Rheumatoid arthritis symptoms: Reduce joint pain with dark chocolate and kidney beans

Antioxidants could reduce inflammation in rheumatoid arthritis patients, research has claimed.

Adding just 20g extra of antioxidants to diets could reduce the number of swollen and painful joints, a study revealed.

Important dietary antioxidants included vitamins A, C and E, as well as selenium.

Antioxidant-rich foods include dark chocolate, berries, kidney beans and pecans, according to nutritionist, Dr Josh Axe.

Scientists from the Netherlands analysed the effect of antioxidants on eight female rheumatoid arthritis patients.

They took 20g of antioxidants daily for 10 weeks, and their symptoms were recorded. Joint pain and inflammation was also analysed over the following four weeks.

Swelling and pain was “significantly decreased” after the initial 10-week period, the scientists claimed. Their general health significantly increased, too, they added.

Their symptoms subsequently increased over the following four weeks.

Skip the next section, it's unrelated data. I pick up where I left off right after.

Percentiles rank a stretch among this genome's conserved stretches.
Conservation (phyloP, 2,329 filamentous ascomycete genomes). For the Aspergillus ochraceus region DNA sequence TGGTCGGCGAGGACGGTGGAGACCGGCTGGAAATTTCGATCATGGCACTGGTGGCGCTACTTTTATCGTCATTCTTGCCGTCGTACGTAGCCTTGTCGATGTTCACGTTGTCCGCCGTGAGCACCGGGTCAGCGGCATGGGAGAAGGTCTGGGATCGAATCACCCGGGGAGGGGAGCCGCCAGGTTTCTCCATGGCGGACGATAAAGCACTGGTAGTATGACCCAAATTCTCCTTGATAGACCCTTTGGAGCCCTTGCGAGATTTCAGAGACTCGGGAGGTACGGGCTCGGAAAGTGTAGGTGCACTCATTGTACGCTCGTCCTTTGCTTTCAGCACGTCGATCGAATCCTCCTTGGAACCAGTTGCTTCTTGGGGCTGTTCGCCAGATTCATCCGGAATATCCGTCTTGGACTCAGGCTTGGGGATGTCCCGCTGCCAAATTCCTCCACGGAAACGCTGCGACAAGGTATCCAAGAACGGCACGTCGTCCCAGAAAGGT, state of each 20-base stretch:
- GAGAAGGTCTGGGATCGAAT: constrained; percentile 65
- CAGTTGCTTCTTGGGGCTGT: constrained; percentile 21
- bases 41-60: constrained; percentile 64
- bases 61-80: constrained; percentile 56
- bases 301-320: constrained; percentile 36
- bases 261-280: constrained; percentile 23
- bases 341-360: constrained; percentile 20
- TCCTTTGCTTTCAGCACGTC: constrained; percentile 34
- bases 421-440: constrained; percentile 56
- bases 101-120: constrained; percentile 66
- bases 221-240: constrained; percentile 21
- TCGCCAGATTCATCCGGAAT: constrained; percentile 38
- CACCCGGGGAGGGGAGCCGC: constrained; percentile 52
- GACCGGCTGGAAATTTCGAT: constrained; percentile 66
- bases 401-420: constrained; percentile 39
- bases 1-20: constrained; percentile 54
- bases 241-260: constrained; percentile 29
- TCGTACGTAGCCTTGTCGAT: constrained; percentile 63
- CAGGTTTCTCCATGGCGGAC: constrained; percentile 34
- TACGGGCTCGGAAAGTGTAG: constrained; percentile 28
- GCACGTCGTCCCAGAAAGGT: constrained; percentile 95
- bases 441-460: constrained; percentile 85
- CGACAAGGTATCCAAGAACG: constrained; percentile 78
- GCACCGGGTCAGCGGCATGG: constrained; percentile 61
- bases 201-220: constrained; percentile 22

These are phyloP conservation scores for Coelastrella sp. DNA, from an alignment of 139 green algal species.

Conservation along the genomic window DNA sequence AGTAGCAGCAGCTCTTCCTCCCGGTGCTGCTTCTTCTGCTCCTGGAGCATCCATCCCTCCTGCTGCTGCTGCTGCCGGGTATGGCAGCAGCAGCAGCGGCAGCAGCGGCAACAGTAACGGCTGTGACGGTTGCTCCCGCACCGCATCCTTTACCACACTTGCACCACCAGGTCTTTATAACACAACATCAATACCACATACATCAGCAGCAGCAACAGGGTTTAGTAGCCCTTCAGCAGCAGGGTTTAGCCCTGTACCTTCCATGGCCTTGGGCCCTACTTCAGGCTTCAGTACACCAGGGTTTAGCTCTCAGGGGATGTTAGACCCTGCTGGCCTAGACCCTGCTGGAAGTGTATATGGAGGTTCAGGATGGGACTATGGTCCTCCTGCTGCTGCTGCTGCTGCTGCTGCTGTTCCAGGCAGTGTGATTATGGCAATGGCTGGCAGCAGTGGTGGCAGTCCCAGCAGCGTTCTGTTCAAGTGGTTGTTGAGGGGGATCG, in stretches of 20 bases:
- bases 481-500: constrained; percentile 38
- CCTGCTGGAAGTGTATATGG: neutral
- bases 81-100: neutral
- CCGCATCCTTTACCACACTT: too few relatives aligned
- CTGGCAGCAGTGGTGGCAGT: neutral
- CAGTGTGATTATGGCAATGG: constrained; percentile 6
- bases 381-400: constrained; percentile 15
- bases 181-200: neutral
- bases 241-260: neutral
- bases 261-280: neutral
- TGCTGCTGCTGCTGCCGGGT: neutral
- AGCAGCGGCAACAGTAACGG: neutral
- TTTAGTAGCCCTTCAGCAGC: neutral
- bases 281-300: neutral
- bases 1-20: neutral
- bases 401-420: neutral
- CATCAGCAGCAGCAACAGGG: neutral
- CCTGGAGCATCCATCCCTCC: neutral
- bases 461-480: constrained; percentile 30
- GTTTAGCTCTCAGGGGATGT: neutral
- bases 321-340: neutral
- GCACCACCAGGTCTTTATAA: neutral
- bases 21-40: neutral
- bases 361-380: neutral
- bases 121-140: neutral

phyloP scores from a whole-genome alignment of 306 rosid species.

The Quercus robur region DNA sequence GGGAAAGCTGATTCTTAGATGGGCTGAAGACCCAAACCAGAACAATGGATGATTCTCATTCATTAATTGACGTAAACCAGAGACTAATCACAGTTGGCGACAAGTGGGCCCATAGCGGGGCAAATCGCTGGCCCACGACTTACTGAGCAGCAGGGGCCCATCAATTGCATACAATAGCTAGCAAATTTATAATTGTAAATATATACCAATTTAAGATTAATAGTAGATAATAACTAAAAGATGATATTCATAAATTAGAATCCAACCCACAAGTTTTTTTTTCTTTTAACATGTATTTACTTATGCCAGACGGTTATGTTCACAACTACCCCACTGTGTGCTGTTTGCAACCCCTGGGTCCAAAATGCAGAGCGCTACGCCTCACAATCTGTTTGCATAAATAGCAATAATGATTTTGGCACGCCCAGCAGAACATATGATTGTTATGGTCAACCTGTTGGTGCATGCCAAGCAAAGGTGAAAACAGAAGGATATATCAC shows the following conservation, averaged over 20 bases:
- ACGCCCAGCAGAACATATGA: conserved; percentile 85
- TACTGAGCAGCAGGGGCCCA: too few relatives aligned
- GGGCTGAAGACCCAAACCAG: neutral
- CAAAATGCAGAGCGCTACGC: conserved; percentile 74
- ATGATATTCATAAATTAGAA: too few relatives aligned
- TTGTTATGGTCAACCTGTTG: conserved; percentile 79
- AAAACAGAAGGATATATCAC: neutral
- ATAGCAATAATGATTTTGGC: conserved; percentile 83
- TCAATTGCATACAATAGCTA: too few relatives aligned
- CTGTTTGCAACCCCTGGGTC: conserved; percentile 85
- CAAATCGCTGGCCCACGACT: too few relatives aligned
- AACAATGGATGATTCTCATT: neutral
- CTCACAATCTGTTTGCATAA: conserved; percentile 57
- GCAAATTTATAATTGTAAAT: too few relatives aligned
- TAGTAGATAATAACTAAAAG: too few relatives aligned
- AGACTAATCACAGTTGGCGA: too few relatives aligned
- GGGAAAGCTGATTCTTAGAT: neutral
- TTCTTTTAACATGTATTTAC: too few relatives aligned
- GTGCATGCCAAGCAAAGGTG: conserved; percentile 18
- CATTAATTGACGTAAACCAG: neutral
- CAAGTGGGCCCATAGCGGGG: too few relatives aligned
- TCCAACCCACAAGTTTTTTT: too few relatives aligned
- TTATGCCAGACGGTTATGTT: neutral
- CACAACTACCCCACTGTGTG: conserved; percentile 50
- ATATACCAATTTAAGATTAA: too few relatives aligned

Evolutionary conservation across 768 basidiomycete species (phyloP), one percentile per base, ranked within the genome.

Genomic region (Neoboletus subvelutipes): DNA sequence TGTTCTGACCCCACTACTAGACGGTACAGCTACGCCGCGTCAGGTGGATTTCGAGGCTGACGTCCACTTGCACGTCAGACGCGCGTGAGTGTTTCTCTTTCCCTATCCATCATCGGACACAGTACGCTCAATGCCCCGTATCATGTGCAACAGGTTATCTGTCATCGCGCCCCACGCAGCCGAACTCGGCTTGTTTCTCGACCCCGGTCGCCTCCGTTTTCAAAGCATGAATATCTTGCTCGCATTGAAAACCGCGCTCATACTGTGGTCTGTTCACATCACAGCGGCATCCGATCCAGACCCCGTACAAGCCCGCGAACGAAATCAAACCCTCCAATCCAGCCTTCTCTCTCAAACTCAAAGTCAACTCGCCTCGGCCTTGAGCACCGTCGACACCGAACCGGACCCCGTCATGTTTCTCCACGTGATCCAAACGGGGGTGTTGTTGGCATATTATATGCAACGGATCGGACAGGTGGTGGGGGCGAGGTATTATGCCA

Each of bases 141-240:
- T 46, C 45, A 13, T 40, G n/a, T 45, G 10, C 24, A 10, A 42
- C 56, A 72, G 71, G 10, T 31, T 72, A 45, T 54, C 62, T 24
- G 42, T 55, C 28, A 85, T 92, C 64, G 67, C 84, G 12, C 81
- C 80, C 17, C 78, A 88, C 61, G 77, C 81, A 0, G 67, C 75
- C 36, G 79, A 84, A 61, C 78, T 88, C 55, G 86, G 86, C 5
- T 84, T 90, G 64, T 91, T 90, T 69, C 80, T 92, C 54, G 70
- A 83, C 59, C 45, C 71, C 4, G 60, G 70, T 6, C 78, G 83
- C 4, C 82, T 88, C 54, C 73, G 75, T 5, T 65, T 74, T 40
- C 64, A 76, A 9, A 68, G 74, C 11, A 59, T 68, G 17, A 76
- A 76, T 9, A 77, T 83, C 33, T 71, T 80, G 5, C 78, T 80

The researchers said: “This open pilot study aimed to assess the clinical relevance of an antioxidant intervention as a first step in assessing potential beneficial effects of antioxidants on rheumatoid arthritis.”

Clove, cinnamon and oregano are all antioxidant-rich herbs, said Dr Axe.

Therapeutic grade oils were highest in antioxidants, he added.

“Other antioxidant-rich herbs include garlic, cayenne pepper and green tea,” he said.

“Aim to consume two to three servings of these herbs or herbal teas daily.”

Rheumatoid arthritis is an autoimmune disease, where the immune system attacks the cells lining joints by accident.

Those most at risk of developing the condition include women, smokers, and those with a family history of rheumatoid arthritis.

There’s currently no cure for the condition, but early diagnosis and supportive treatments could help to relieve symptoms.

Some medications can also help to slow down the progression of rheumatoid arthritis.



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